Also included is a t-shirt and sticker set (both also designed by Tsuyoshi Kusano) as well as a set of “cooling eye patches” to help you relax after playing the game.
I had never seen a copy of Kanzentousui Set available anywhere so when the opportunity presented itself, I jumped at the chance. Being such a unique item I asked it’s previous owner about it’s history, and I was very surprised at the response I received:
I used to be the editor of EDGE (UK mag) and I received this copy from Mizuguchi’s assistant at Sega (I believe several hundred copies were given away to people in the industry and 500 sold in stores). I think it was partly as a thank you because back in 99 (?) when the game was in development, I made a trip to Japan with an editor friend (Simon Cox, then editor of Official US Sega Dreamcast magazine) at a time when the game still didn’t have a name.
The soundtrack to the pre-production game at the time included a brilliant piece of techno called Rez, by the UK band Underworld (such a bummer the UK music label wouldn’t allow this to be used). Simon and I (Jason Brookes) suggested ‘Rez’ as the possible name for the game, and he loved it. As a result we are credited in the end sequence I think.
If you’re at all familiar with Rez then you’ve probably also heard of the mysterious “Trance Vibrator” peripheral. The Trance Vibrator was a smooth orb shaped USB device for the PS2, it’s sole purpose was to vibrate in time with the in-game music. Players were encouraged to place it in their pocket or tuck it under their legs while playing to help improve the synesthesia. Of course, the gaming media and most gamers often joked about the possible, sexual, uses for the device. The HD re-release on the Xbox 360 continues this “tradition” by allowing you to use the vibration features of additional controllers allowing them to work similarly to Trance Vibrators, though it’s not quite the same. The Trance Vibrator was released as a stand-alone peripheral, as well as a part of a “special package” bundle with game. The Kanzentousui Set doesn’t just include a copy of the game but a complete sealed (and rare in it’s own right) Trance Vibrator bundle.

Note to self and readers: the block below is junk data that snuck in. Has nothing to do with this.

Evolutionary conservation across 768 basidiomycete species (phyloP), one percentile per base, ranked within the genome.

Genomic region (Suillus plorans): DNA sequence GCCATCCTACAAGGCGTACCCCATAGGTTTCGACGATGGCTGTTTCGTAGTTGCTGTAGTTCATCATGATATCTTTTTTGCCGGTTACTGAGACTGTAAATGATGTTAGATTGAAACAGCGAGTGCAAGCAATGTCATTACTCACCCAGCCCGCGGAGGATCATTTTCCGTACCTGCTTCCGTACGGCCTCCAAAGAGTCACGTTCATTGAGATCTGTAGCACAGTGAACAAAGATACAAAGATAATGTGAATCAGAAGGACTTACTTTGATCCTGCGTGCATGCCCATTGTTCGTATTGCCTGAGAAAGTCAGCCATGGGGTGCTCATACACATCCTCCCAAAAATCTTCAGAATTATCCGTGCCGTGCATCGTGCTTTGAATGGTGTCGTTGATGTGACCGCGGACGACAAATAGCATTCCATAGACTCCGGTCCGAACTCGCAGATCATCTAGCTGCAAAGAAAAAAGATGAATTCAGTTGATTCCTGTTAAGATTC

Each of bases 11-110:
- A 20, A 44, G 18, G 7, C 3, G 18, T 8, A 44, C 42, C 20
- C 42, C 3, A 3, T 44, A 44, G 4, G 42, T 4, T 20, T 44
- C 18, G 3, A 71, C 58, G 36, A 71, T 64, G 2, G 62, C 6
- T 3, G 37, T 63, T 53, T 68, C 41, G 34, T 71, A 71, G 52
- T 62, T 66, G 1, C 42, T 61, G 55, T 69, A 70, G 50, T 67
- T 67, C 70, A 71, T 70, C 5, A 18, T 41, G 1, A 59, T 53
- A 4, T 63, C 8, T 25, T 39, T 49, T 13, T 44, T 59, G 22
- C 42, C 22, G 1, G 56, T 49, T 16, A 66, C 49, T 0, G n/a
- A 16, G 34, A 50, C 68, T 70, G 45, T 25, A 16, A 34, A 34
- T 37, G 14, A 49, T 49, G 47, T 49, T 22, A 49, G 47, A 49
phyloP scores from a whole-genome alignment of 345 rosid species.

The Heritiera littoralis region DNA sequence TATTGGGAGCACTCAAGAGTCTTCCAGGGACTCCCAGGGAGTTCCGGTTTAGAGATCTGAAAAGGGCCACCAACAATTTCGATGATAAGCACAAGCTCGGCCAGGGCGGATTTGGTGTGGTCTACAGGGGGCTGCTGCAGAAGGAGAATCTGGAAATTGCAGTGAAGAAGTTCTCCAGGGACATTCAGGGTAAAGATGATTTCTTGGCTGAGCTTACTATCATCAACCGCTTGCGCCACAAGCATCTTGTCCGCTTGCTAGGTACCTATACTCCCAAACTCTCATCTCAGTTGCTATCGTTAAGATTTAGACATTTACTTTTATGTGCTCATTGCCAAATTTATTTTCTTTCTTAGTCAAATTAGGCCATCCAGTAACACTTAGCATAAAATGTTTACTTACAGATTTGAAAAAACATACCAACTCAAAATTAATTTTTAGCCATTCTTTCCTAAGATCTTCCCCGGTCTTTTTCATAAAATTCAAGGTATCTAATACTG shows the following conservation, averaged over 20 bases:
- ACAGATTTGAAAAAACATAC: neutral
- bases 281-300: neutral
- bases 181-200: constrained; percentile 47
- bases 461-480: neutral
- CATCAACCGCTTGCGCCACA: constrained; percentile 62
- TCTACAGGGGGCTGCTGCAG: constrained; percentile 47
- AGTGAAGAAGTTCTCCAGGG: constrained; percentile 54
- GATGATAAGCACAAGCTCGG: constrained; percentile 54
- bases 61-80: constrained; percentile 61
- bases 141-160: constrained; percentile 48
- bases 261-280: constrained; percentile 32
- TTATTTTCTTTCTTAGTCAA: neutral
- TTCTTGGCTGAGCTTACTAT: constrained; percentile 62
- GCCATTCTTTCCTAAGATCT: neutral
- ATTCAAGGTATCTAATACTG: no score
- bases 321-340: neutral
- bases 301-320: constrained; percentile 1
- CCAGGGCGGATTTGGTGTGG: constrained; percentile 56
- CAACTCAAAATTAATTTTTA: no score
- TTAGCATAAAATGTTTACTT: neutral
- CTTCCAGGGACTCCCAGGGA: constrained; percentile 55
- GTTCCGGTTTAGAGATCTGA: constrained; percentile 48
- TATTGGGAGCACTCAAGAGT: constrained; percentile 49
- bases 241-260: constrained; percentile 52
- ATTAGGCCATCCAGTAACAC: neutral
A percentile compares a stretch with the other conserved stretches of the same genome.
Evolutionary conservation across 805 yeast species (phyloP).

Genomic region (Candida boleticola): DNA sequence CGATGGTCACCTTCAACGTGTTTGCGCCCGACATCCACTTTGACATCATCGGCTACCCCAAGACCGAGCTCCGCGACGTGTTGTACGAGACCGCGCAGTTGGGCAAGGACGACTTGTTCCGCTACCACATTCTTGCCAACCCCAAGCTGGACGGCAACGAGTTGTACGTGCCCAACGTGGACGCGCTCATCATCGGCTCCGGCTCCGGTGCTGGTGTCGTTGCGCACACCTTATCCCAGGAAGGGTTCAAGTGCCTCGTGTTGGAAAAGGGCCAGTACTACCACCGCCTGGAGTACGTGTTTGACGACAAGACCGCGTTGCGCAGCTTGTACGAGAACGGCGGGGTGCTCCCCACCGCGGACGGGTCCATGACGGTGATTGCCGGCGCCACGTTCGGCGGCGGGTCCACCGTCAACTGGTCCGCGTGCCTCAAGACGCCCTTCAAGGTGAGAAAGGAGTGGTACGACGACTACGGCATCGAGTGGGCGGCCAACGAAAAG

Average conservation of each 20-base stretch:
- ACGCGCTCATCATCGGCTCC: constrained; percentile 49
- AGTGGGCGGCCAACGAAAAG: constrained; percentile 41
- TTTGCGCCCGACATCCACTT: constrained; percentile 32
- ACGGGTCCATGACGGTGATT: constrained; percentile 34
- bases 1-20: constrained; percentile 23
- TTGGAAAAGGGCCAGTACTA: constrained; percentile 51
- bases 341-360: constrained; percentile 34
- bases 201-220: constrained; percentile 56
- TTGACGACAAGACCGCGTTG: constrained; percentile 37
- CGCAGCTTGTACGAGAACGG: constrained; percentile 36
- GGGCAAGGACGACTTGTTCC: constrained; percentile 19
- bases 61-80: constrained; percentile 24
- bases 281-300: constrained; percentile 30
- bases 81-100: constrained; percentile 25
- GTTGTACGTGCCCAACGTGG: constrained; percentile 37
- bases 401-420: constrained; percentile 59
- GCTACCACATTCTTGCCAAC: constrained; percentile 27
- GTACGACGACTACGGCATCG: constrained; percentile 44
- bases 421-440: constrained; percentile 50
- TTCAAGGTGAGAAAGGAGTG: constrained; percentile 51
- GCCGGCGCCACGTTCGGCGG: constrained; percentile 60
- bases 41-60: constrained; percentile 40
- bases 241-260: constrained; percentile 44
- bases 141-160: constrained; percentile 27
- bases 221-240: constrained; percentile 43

Despite it’s rarity, quality and rich history this set isn’t likely to command the same value as some more common special releases. While it’s lauded universally by game critics and aficionados alike, it never got much mas market attention or interest. At best it has a cult following, which is a real shame as it’s a wonderfully crafted game. I’m proud to have the Kanzentousui Set in my collection as the packaging so perfectly reflects the character of the game itself, which all things considered is exceptionally uncommon for a CE release from this era. Much like the game itself, guests who view my collection often pass over the Kanzentousui Set for CEs of games they’re more familiar with, that is until they notice that simple and elegant box displayed prominently on the shelf is completely unfamiliar to them, and then I introduce them to Rez.